Protests in Oxford soon erupted, with demonstrators carrying signs accusing the council of conspiring with global elites at the World Economic Forum to limit personal mobility. Almost immediately, through the vast grapevine that is social media and cable news, the 15-minute city concept became the focus of a broader backlash. Mark Dolan, a commentator for GB News, warned viewers that they would soon only be allowed to leave their homes for periods of 15 minutes. During a debate in the U.K. Parliament, the conservative member of Parliament complained that 15-minute cities were “an international socialist concept” with no place in a free Britain.
In the United States, Laura Ingraham and Tucker Carlson got in on the act, sounding the alarm that what started with Covid lockdowns would soon turn into climate lockdowns, with guests stating that the 15-minute city idea was all part of the plan. Thanks to the global attention, Moreno has received death threats. The councillors in Oxford had to issue a video statement calling for a return to rationality, but little seems to have helped lower the temperature.
Usually there’s a one-to-one connection between a city’s plan to reduce car dominance and the negative reaction it provokes. For example: local merchants saying that removing parking to install bike lanes will hurt their bottom line. The reaction to Oxford’s plan, however, and the way in which the 15-minute city has metastasized into a right-wing bogeyman, is a massive escalation that takes the debate from typical complaints about a “war on cars” into a QAnon-style fever swamp. Sadly, it could be a preview of what’s to come as the world attempts to avoid climate catastrophe.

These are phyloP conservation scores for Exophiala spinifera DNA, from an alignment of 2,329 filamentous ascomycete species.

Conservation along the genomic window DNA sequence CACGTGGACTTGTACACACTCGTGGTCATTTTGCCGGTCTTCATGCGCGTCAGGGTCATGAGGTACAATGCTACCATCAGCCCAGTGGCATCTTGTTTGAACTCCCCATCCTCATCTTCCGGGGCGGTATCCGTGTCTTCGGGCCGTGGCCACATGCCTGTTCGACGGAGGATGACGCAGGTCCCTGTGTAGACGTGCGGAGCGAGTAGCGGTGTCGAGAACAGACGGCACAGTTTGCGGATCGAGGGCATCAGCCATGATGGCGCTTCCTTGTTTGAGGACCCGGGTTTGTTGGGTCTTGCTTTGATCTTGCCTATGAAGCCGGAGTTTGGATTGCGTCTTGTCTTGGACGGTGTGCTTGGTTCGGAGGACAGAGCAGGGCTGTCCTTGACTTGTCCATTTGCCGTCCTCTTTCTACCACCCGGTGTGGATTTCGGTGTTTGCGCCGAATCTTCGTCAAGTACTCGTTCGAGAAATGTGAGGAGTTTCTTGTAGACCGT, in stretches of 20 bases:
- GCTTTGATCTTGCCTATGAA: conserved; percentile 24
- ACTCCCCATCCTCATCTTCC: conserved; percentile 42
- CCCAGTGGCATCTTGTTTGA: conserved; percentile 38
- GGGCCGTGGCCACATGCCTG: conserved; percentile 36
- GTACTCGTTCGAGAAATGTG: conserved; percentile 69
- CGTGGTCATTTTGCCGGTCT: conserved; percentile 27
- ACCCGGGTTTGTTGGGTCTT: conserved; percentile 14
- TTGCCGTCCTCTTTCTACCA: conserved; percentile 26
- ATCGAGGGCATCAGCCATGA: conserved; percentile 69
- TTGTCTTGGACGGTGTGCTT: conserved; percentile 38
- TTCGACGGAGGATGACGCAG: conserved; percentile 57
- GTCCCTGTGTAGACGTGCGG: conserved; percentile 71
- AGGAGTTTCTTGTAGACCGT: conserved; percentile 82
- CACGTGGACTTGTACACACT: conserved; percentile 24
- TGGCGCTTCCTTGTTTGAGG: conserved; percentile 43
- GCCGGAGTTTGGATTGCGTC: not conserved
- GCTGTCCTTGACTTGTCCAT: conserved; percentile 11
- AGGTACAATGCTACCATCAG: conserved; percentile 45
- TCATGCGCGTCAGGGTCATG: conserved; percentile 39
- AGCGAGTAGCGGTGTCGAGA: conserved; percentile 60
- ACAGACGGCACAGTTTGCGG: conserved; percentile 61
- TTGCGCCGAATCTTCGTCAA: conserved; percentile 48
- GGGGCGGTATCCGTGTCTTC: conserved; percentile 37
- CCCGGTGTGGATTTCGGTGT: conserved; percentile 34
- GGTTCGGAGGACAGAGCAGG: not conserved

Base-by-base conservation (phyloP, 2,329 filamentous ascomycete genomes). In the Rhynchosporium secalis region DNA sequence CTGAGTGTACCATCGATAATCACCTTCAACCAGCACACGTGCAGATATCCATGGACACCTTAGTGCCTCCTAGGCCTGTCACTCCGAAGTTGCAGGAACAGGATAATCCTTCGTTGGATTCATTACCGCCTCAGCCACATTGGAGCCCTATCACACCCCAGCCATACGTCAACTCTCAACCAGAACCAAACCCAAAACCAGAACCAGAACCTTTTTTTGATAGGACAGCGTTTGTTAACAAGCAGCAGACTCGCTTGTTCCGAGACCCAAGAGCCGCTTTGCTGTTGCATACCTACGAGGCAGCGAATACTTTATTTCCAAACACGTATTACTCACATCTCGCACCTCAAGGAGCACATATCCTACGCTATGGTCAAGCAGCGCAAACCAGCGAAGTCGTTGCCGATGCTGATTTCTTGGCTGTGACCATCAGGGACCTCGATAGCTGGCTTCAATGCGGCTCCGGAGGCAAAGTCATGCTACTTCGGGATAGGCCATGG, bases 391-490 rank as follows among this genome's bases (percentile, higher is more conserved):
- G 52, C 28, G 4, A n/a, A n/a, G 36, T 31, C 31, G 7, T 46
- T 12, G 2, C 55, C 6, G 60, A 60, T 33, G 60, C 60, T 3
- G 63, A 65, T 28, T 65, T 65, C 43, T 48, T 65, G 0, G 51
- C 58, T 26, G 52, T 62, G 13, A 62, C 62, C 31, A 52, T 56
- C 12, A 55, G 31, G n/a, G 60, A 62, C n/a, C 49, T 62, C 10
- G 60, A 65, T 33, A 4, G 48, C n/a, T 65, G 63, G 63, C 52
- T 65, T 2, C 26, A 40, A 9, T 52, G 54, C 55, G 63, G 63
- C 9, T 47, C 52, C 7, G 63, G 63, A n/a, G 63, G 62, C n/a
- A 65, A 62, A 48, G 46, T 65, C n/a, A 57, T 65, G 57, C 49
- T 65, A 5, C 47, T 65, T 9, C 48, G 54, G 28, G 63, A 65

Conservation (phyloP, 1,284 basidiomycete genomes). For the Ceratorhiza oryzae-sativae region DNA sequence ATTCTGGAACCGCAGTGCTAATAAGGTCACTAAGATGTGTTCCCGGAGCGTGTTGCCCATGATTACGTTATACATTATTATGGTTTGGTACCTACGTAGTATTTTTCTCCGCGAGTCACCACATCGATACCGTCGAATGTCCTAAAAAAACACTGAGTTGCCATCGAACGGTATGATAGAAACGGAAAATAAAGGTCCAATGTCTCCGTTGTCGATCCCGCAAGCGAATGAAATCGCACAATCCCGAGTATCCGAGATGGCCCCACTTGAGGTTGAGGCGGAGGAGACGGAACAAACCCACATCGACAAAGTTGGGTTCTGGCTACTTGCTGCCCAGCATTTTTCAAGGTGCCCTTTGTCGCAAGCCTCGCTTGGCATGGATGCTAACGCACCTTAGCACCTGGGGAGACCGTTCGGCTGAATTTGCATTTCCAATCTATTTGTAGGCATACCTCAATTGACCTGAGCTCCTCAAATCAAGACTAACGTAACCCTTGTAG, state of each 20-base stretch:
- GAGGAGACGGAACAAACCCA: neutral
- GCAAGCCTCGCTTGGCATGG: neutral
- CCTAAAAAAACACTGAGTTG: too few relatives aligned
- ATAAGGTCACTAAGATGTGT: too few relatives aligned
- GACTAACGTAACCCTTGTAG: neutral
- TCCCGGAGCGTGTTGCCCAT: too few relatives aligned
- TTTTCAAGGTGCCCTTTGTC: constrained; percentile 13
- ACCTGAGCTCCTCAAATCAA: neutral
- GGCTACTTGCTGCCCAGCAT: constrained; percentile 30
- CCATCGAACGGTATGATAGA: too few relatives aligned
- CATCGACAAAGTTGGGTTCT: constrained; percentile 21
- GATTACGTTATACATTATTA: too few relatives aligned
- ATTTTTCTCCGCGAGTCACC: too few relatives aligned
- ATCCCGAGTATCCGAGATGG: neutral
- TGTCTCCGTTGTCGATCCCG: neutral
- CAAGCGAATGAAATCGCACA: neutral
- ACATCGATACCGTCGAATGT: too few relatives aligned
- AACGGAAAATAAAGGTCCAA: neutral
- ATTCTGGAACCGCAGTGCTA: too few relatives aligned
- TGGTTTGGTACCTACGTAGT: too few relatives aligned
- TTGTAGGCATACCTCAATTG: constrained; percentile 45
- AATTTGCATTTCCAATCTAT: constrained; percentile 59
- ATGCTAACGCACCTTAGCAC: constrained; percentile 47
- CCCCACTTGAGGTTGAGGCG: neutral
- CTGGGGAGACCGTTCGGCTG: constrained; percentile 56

There are many reasons that reasonable, life-improving policies to reform America’s car culture may languish in culture-war purgatory. First, there is no concept that cannot be plucked from obscurity by the right and elevated to conspiracy—witness, for example, the movement’s success at turning ignorance about “critical race theory” into bans on books featuring Black characters and historical figures. The urban planning world is filled with concepts that are just as exploitable. The science of climate change, which has already been the subject of decades of disinformation, faces an even bigger challenge fighting back against bad-faith actors.